Like many of you, I am pretty bored of the hype and frustration that comes with supporting England.
While I must admit to getting a tad excited by the Spain performance, I was not enthused by the prospect of watching 90 minutes against Sweden.
Instead, I swapped the dulcet tones of Adrian Chiles & Co to head down to the world’s first football club.
While few of you will have heard of Sheffield FC, the club’s influence on the modern game cannot be understated.
Founded in 1857, they brought order to chaos, laying down a set of standardised laws that became the foundation of the modern game.
Furthermore, they were a major catalyst in the formation of the Football Association and brought a host of other innovations to the game (the first crossbar, the first comer, the first free kick and the first floodlit match, to name but a few).
Sheffield FC’s impact on football saw them recognised by FIFA in 2004 for their services to the sport with a Centennial Order of Merit. To put the award into context, the only other club recognised was Real Madrid.
That, though, is about as close as the ties between Sheffield FC and los Blancos goes.
While Real Madrid enjoy the riches brought by being one of the world’s most famous clubs, Sheffield FC ply their trade in the catchily-named Evo-Stik League First Division South.
The club averages 304 spectators for league game at their BT Local Business Stadium home, nestled away on the outskirts of the Steel City in Dronfield.
Sheffield FC have been based there for a decade now after a largely nomadic existence, which saw them play across the city at several different venues.
The place they now call home is comprised of two small stands and two grass banks, while the east side is adjoined to the Coach and Horses pub.
The players’ tunnel comes through the snack bar and is part of a stack of portakabins that acts as home to the dressing rooms, boardroom, club shop and undoubtedly much more.
In other words, it is your standard non-league ground – and the ideal venue for a Tuesday night out.
Kidsgrove Athletic were the visitors on a bitter evening in downtown Dronfield and, after a few pints of local ale with my good friend – and Britain’s orienteering extraordinaire – John Rocke, I was fortunate enough to witness a cracking game of football.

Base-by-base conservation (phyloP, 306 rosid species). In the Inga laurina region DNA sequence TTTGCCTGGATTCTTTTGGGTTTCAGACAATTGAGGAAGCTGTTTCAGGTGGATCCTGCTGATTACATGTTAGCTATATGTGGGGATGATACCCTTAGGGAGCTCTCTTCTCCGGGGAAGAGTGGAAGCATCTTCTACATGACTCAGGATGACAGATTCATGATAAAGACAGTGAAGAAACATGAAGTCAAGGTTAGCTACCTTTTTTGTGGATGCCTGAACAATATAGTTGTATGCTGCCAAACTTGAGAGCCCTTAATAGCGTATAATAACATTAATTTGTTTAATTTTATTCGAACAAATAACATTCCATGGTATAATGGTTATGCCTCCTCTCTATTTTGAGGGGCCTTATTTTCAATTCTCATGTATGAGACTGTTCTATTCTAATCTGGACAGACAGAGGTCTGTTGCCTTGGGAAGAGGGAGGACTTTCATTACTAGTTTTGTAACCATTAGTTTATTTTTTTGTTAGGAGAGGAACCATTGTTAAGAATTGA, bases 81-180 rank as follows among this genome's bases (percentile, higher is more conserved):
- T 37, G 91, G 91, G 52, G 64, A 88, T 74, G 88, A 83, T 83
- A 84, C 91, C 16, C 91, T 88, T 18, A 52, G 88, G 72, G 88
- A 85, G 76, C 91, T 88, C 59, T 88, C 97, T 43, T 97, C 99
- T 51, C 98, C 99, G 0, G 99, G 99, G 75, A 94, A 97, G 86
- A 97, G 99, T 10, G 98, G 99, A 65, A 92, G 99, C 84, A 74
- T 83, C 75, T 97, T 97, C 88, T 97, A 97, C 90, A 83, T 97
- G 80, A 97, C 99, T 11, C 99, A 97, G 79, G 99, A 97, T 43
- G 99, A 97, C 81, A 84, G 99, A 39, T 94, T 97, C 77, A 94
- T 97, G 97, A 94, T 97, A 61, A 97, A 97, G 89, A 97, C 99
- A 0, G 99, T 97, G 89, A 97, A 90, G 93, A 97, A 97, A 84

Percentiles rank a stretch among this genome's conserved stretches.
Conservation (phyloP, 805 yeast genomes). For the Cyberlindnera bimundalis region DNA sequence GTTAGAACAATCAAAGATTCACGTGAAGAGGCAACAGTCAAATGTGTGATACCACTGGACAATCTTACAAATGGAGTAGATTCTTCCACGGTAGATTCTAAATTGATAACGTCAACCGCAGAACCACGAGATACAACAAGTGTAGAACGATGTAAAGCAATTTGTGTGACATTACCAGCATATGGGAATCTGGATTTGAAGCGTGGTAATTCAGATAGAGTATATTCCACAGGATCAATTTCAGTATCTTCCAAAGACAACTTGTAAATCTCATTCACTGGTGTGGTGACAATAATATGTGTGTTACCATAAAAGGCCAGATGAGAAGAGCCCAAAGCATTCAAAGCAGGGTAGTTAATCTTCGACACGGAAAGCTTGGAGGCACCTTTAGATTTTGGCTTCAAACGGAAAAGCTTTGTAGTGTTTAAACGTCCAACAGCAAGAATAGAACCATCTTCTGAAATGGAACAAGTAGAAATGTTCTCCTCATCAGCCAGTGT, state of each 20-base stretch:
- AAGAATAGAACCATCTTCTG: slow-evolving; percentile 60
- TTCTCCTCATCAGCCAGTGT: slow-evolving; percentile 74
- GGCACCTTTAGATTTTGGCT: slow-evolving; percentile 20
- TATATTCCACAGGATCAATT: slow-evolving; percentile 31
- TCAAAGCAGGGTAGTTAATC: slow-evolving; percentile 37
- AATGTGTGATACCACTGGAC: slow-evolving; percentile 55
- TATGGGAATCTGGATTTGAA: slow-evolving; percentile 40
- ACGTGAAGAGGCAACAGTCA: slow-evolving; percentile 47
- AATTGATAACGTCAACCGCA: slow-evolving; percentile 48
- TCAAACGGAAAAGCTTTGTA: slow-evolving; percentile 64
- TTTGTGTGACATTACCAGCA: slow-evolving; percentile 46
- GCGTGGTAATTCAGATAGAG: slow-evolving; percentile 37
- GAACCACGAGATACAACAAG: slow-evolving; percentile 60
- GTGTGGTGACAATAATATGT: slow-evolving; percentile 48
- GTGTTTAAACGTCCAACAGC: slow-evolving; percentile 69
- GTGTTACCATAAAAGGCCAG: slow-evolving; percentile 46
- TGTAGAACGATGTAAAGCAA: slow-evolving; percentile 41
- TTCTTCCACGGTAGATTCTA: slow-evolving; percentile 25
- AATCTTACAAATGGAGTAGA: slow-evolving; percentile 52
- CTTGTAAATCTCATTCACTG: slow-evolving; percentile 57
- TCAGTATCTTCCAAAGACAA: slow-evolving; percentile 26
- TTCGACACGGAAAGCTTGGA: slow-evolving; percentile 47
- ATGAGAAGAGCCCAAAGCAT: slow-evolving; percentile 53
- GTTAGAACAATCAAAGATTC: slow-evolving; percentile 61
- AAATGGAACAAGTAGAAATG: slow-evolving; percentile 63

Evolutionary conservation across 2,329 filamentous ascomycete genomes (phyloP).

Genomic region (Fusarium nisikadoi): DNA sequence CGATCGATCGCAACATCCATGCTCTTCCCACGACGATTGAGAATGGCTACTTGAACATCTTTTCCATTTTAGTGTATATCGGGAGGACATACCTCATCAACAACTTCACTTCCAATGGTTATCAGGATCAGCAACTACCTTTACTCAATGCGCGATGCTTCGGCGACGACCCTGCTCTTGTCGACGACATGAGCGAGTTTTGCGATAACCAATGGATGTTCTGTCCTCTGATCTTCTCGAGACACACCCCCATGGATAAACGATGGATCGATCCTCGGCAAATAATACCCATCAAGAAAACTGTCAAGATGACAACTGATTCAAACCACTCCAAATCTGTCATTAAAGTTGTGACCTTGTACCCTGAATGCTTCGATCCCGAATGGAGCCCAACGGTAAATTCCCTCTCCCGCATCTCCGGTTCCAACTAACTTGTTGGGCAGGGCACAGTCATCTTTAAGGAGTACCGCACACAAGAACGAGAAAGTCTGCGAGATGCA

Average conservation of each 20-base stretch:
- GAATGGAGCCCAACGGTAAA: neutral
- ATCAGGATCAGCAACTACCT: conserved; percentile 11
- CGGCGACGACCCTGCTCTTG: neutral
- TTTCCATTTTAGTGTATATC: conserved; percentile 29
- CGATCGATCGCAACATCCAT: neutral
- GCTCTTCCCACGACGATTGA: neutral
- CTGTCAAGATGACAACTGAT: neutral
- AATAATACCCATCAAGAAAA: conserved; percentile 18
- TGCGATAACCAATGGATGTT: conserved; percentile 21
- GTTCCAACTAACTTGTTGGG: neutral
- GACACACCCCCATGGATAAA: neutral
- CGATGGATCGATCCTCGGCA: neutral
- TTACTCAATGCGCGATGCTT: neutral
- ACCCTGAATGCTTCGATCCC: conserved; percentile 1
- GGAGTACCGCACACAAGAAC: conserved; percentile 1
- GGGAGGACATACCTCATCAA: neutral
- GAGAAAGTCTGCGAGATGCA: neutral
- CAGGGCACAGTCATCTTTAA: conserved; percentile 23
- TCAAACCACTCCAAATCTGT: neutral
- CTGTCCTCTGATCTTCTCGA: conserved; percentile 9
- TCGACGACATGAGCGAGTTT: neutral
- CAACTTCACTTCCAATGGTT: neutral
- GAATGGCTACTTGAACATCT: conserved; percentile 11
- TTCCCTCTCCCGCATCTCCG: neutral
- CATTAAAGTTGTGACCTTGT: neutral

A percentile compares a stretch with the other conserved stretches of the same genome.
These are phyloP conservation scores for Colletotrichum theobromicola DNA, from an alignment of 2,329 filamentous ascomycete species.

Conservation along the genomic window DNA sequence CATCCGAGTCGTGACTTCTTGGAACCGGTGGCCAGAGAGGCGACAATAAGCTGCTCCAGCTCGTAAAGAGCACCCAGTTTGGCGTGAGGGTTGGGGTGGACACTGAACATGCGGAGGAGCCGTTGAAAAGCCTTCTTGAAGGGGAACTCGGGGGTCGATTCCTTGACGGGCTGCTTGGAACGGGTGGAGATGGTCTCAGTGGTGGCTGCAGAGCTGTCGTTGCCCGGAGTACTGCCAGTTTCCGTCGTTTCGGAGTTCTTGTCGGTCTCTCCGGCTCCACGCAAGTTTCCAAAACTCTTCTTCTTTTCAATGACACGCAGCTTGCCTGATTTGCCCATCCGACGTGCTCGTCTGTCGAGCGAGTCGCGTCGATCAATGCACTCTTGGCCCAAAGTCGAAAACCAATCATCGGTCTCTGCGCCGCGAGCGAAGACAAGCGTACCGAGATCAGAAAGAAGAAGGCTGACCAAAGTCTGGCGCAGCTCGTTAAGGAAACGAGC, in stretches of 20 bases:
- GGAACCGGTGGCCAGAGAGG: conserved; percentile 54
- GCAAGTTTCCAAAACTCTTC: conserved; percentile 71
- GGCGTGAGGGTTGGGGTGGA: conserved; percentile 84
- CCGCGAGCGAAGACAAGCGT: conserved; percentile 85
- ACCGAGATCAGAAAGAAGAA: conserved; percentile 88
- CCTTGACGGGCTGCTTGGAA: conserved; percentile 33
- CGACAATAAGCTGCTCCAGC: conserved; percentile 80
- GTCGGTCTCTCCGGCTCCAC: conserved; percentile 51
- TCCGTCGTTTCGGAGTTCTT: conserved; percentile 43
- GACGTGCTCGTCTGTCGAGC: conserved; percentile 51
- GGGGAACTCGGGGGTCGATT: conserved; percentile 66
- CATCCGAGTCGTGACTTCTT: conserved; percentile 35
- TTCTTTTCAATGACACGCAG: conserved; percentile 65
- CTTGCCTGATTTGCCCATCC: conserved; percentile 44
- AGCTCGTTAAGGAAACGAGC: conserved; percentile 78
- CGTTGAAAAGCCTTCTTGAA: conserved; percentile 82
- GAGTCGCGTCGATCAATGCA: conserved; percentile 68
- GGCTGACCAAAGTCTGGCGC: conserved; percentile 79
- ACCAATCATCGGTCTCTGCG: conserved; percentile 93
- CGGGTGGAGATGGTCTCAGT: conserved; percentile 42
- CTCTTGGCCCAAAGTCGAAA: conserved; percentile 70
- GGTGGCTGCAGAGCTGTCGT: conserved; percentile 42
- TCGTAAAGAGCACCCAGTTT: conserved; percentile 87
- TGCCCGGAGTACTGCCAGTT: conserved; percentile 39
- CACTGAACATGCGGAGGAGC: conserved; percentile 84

The visitors started at a pace that belied their poor league standing, before Sheffield FC began to show why they were in the hunt for promotion.
Warren Burrell cracked home the opener on his first start for the club, before fellow debutant James Knowles doubled their advantage.
Sheffield FC continued in similarly-impressive form after a break that was marred by the announcement over the tannoy that the mushy peas had run out.
Club stalwart Matt Roney netted the only goal of the second period to wrap up an impressive 3-0 win, which pushed the home side second in the table and two points behind leaders Ilkeston FC.
Promotion would still leave Sheffield FC three tiers below the Football League, but I am not sure that bothers too many of the locals.
The club were on the dangling dangerously over the precipice before chairman Richard Tims took over in 1998 and helped they get the recognition they have deserved for their impact on modern day football.
Sheffield FC’s recent 15oth anniversary was celebrated with matches against Inter Milan and Ajax, with the former attended by the likes of Pele and Sir Bobby Charlton.
Football figures of similar figures ilk are part of the club’s membership scheme, which helps to keep the club on an even keel.
The recent sale by the club of the world’s earliest set of rules for £881,250 has also boosted the club’s coffers dramatically.
But while the club is quick to draw on its past to raise funds, it is also still helping the wider footballing world.
The ‘Boots for Africa‘ campaign was founded to collect your old football boots and deliver them to the children in Africa, which has distributed 23,548 boots since its inception.
That, along with everything else, helps makes this club special.
Sheffield FC has given the footballing world more than you can imagine and is still having an impact despite its current standing.
For many of you a trip to Dronfield may not be high on your list of priorities, but for me it certainly beats watching England eke out a 1-0 victory.